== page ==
Franklin D. Roosevelt photo

Toast at a State Dinner for the President of Iceland.

August 24, 1944

ONLY four members of my Cabinet are here tonight; the others are off on holiday or for some other reason, but I am glad to say that half of them have been in Iceland. The Secretary of War and the Secretary of the Treasury have been there, so in having been there they know more about Iceland personally than I do. However, as I said to the President, I have always been a student of Iceland.

About two years ago there was put up to me the great question as to where Iceland was. Was it in the European hemisphere or the American hemisphere? And I used the judgment of Solomon, I said it was in both hemispheres—which is true. To be quite frank, chiefly for practical reasons. But it belongs in both hemispheres, it belongs to the life of both hemispheres. And in the future—this is a prediction—I think that Iceland will always be considered, for certain practical reasons, a part of the Americas, and a part of Europe.

For practical reasons we all know Iceland is necessary to our defense, illustrated some three years ago when there was real danger, when Germany was not only on the offensive but was overrunning a greater part of the world every day. And there was the danger in those days- when all of us were on the defensive, and I am speaking from the American point of view that Iceland would be occupied by the Germans.

And on that particular occasion, whether it was constitutional or not the historians will determine a hundred years from now, the State Department took up with the Icelandic Government-which was then closely associated with Denmark—the possibility of our making sure, by sending troops to Iceland, that Germany could not use it as a "fait accompli" against this continent. We were selfish. We couldn't afford to let Germany use Iceland as a base from which to bomb or send expeditions against the American continent.

And therefore, because of the cordial relations that existed, we were able to make a perfectly legal agreement with the Government of Iceland by which we sent in our troops. We said quite frankly, and we meant it as the President knows, that when this danger of a German occupation of Iceland was over and the world returns to peace, we not only would recognize but we would work for the complete independence of what is the Iceland, not of today but of a thousand years back, the Iceland that essentially has always been independent, a Nation—and this is something that perhaps some people could use to some advantage—Irish in its origin.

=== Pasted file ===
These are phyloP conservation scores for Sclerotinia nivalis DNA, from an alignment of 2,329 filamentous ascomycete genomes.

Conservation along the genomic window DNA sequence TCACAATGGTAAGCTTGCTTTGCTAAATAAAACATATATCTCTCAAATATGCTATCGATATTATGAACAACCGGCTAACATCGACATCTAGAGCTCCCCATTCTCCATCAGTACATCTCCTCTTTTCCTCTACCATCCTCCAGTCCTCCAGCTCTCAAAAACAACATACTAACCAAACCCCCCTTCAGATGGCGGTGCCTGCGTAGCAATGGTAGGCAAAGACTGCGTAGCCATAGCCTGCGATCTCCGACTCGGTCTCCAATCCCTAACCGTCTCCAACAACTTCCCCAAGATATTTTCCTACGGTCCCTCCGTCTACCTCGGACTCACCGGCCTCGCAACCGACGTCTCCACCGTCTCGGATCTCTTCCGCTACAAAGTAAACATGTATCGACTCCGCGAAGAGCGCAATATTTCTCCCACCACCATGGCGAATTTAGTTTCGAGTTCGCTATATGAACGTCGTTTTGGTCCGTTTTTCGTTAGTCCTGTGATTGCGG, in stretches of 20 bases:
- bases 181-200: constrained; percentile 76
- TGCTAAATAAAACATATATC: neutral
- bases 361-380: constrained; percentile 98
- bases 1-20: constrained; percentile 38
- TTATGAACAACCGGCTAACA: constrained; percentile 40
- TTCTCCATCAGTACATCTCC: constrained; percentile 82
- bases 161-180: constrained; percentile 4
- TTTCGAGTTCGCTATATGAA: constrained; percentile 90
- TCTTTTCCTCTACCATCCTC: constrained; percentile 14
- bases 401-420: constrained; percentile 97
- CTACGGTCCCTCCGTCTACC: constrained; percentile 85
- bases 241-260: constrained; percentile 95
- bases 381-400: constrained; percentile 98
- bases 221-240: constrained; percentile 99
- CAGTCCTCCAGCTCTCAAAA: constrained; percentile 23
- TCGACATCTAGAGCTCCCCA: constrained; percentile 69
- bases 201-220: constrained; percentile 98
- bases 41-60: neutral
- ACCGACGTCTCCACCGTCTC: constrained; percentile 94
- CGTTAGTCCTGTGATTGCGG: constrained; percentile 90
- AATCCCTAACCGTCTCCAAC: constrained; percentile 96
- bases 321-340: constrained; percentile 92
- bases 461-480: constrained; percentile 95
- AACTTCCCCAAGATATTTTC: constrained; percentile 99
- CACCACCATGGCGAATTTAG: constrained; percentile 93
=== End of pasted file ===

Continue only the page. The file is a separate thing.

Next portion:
I was asking the President, who incidentally is the first President of their Republic—we haven't had many, thirty-two, that's all—who were the first people in Iceland, were they Esquimaux? No, an Esquimau was never there. He said the first people in Iceland were the Irish, which is extremely interesting. Not only the Irish, by the founding of a monastery in Iceland, but the first white people- as we call them—in Iceland were the Irish, followed after that, after the Vikings had come—by another influx of Irish, including an Irish princess, the President said. So there you are.

And from that time on, for more than a thousand years- we celebrated their thousandth anniversary a short time ago- we have had an independent Nation in Iceland, the oldest of our civilization in all the world, with a parliamentary government, with complete independence in the best sense of the word, not only making their own laws but living their own lives, not only their own government but a people's government, who said what they wanted, and who always had their way, including the right to elect the present President, who incidentally- probably a good thought, which I won't press- was elected unanimously. (Laughter) I catch the eyes of Senator Vandenberg. (More laughter) But that is the way they elected their first President.

And, of course, we did, too, in 1788-9. We elected George Washington unanimously, and he was the first and the last that was thus elected. So I warn you for my colleagues, if you should run for a second or a third or a fourth term, you mustn't expect to be elected unanimously. (More laughter)